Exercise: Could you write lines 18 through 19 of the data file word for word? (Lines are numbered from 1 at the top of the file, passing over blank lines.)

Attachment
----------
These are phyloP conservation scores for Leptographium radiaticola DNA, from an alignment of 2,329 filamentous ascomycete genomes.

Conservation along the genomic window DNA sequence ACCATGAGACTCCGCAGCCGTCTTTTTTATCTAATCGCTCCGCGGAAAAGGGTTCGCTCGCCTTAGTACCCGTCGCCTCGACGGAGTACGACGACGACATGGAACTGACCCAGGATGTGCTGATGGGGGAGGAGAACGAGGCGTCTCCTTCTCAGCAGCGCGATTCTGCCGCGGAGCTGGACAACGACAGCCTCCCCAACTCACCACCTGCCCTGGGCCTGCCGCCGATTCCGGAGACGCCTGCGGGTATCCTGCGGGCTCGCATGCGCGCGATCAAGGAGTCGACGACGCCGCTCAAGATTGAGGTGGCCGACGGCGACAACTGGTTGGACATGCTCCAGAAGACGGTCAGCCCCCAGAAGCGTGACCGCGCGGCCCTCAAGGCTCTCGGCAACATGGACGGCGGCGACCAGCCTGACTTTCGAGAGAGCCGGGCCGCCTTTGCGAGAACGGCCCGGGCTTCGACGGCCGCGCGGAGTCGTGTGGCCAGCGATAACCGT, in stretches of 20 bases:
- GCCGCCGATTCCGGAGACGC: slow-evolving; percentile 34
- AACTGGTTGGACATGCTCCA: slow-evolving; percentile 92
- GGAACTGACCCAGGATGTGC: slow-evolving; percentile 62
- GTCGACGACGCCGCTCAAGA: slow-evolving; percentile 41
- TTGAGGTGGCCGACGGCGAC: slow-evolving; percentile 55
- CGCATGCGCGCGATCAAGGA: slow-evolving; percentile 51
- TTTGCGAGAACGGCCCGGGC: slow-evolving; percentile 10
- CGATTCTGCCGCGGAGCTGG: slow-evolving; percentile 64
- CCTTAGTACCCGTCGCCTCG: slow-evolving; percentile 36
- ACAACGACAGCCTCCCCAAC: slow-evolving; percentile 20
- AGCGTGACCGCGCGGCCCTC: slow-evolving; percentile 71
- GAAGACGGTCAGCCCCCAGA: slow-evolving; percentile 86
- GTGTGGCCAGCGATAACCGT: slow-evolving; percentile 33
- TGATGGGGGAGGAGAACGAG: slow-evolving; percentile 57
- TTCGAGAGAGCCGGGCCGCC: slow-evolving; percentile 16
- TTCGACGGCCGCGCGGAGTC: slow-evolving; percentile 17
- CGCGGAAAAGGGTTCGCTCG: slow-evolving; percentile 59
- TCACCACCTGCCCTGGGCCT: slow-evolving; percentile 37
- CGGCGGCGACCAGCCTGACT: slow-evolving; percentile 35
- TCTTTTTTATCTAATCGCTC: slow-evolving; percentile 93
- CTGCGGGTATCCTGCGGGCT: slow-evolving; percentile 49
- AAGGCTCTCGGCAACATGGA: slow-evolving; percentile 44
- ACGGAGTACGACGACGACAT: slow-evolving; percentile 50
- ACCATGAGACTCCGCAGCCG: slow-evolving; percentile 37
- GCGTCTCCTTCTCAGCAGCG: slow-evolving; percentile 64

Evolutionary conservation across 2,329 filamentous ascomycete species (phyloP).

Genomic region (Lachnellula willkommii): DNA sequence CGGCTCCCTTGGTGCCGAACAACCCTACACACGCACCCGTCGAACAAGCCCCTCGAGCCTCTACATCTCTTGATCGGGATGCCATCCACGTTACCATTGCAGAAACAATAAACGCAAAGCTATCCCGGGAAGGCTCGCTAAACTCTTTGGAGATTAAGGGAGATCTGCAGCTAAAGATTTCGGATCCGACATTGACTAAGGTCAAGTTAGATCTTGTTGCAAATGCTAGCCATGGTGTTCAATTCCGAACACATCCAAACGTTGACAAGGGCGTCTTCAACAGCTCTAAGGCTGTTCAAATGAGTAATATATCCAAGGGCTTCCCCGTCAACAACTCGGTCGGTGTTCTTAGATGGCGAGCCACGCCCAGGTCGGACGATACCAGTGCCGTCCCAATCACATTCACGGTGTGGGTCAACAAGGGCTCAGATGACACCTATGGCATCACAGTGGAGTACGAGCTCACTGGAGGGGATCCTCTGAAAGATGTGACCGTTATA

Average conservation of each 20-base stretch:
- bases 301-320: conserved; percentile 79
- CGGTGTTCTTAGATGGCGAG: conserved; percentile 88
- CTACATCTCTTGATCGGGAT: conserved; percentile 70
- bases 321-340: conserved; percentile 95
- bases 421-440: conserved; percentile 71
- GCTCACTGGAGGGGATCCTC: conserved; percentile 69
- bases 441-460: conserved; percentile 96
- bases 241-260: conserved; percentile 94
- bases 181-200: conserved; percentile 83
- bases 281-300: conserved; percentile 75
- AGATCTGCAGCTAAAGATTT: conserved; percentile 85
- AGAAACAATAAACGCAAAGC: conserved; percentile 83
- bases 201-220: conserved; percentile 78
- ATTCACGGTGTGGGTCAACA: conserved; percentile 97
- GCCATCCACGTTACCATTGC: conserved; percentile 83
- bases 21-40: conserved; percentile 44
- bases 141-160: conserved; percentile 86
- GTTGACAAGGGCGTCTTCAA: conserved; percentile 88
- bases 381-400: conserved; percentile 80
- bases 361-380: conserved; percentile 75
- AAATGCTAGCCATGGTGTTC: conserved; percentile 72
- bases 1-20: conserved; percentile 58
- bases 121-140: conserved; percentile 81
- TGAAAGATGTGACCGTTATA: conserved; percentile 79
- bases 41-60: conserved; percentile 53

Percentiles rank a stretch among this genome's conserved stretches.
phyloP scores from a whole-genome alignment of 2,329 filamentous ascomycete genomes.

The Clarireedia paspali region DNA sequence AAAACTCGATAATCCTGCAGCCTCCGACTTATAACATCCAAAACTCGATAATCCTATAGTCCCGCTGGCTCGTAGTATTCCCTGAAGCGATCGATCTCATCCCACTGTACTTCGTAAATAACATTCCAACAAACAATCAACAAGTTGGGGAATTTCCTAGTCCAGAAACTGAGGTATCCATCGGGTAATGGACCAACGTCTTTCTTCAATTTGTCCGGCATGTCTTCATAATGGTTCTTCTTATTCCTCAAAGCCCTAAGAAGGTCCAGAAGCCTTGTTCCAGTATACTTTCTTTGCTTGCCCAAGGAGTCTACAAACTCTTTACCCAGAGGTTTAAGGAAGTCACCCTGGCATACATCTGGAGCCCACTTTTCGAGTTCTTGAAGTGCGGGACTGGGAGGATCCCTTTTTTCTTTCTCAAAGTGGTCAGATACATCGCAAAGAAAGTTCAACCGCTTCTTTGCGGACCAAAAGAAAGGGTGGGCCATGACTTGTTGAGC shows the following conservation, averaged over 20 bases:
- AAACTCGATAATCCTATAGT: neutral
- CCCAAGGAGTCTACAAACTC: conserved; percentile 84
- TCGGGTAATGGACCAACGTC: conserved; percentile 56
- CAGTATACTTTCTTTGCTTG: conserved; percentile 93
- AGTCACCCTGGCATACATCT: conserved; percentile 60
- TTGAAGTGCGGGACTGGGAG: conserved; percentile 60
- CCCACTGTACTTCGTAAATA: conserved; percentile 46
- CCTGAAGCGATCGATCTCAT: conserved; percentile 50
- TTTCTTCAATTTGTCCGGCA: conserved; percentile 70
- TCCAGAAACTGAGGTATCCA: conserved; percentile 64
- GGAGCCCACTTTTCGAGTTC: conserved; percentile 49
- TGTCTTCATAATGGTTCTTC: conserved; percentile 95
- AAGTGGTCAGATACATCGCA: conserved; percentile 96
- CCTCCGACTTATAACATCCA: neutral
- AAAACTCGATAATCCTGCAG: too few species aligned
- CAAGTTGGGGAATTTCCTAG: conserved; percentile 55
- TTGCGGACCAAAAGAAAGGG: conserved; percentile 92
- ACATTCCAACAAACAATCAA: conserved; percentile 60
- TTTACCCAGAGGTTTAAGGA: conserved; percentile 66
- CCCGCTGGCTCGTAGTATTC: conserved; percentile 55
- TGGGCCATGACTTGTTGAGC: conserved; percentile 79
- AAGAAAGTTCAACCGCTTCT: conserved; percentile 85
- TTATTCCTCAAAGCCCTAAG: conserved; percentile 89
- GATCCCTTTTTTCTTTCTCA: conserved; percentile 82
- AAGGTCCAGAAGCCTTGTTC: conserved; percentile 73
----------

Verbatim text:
- TTCGACGGCCGCGCGGAGTC: slow-evolving; percentile 17
- CGCGGAAAAGGGTTCGCTCG: slow-evolving; percentile 59